In a report published today summarizing its penetration testing activity for the year 2018, cyber-security firm Positive Technologies claimed that its researchers breached external perimeters and gained access to companies' internal networks in 92 percent of all penetration tests carried out last year.
The company put most of these successful tests on vulnerabilities in the source code of externally-facing web applications, which were deemed the most vulnerable component in companies' IT infrastructure.
It said that the poor protection of these web resources accounted for 75 percent of all penetration vectors its experts found and used to gain access to the tested companies' internal networks.
Further, at half of the companies, they breached the network perimeter and escalated access to an internal network in just one step.
Once inside companies' networks, pentesters had no problem escalating access to other internal computers and servers, and in some cases even obtained access to critical resources such as ICS equipment, SWIFT money transfer systems, and ATM controls.
For escalating access while on a company's internal networks, Positive Technologies said its experts used basic techniques like brute-forcing account passwords, exploiting old vulnerabilities in unpatched systems, social engineering techniques such as phishing, and vulnerabilities in WiFi networks.
But vulnerabilities in WiFi networks also served as a vector for breaching companies from the outside, not just escalating access on the inside.
"At 87 percent of tested clients, Wi-Fi networks were accessible from outside of client premises, such as from a nearby cafe, parking lot, or public waiting area," which technically exposed a company's internal network to any nearby attacker.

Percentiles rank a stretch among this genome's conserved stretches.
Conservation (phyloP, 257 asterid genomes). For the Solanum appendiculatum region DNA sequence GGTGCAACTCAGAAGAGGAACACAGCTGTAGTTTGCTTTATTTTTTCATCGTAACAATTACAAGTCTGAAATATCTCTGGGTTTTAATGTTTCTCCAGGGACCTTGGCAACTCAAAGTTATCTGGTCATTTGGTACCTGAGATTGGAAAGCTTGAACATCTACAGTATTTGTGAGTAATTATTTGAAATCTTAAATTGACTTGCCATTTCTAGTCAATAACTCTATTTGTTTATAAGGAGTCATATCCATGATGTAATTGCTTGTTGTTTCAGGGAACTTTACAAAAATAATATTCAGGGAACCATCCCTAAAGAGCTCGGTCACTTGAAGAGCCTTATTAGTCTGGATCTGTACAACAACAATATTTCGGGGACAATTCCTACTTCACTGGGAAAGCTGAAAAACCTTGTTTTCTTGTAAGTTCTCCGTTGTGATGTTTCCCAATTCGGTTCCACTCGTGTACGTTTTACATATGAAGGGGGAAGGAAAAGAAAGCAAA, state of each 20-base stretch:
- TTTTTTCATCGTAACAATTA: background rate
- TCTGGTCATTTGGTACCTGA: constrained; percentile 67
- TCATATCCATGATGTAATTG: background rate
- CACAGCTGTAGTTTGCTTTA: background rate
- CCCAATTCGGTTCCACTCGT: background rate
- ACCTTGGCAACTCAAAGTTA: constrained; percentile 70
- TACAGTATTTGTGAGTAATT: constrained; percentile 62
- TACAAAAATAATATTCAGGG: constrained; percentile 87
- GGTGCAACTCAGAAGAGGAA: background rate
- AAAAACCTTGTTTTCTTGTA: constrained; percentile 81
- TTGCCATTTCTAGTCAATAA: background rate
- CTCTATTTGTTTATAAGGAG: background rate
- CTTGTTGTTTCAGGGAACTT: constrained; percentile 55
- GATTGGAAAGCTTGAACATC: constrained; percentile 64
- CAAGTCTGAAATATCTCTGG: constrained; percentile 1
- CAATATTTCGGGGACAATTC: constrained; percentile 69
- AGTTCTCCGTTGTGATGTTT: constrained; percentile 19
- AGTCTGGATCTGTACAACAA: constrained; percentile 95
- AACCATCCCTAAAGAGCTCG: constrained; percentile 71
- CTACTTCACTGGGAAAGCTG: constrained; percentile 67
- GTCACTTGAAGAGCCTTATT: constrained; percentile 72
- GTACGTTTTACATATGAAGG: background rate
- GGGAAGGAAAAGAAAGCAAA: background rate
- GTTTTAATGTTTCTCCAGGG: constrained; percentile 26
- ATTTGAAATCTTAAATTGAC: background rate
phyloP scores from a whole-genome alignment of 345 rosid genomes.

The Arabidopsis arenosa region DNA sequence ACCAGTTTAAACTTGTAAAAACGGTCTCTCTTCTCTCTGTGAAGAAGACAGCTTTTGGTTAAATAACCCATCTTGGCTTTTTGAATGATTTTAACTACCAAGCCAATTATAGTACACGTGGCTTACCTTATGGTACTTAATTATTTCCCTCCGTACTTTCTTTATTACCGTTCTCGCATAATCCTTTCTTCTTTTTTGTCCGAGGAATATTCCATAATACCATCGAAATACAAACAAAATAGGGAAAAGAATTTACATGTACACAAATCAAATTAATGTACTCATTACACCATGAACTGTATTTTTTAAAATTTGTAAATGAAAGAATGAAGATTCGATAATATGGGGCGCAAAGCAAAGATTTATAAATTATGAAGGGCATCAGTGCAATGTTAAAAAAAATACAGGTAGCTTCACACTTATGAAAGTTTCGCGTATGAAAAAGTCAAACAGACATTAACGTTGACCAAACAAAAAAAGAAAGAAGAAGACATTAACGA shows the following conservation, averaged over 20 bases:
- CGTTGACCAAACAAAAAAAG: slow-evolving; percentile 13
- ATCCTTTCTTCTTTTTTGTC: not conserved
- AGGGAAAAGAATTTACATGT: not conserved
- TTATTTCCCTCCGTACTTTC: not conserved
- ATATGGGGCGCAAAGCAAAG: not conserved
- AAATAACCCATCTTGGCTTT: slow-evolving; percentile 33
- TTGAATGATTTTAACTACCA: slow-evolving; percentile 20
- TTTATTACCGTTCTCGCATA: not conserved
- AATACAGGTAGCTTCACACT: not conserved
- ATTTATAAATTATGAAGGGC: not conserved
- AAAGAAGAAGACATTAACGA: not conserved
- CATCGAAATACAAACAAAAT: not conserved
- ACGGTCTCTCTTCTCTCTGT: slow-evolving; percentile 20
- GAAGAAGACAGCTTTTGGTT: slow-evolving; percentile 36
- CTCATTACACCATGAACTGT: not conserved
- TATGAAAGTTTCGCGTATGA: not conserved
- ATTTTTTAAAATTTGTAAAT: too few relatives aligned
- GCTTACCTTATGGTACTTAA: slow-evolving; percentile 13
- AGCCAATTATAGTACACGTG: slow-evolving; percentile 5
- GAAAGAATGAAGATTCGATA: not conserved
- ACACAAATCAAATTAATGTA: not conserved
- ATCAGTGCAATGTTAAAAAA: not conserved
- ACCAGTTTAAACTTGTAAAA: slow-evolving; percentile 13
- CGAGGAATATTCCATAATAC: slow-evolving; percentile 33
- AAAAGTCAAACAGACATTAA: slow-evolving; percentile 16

"On 63 percent of systems, weak Wi-Fi security enabled accessing resources on the local network," the company said today in its report. By weak Wi-Fi security, researchers are referring to companies that failed to encrypt WiFi traffic or implemented WiFi authentication using weak protocols such as WPA2/PSK or WPA/EAP.
But no companies had perfect defenses. So even if they used firewalls to protect web applications, strong WiFi authentication, strong & unique passwords resistant to brute-force attacks, or if they trained employees to recognize phishing emails, there was always the issue with unpatched systems that left at least one door open to attackers.
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For example, Positive Technologies says that the oldest vulnerability they found in a company's IT infrastructure was 19-years-old --CVE-1999-0024, a flaw affecting BIND, a widely used DNS server software.
More details are available in Positive Technologies' report, which was compiled following penetration tests carried out by security researchers from Positive Technologies at 33 companies active in the industrial, financial, and transport verticals.
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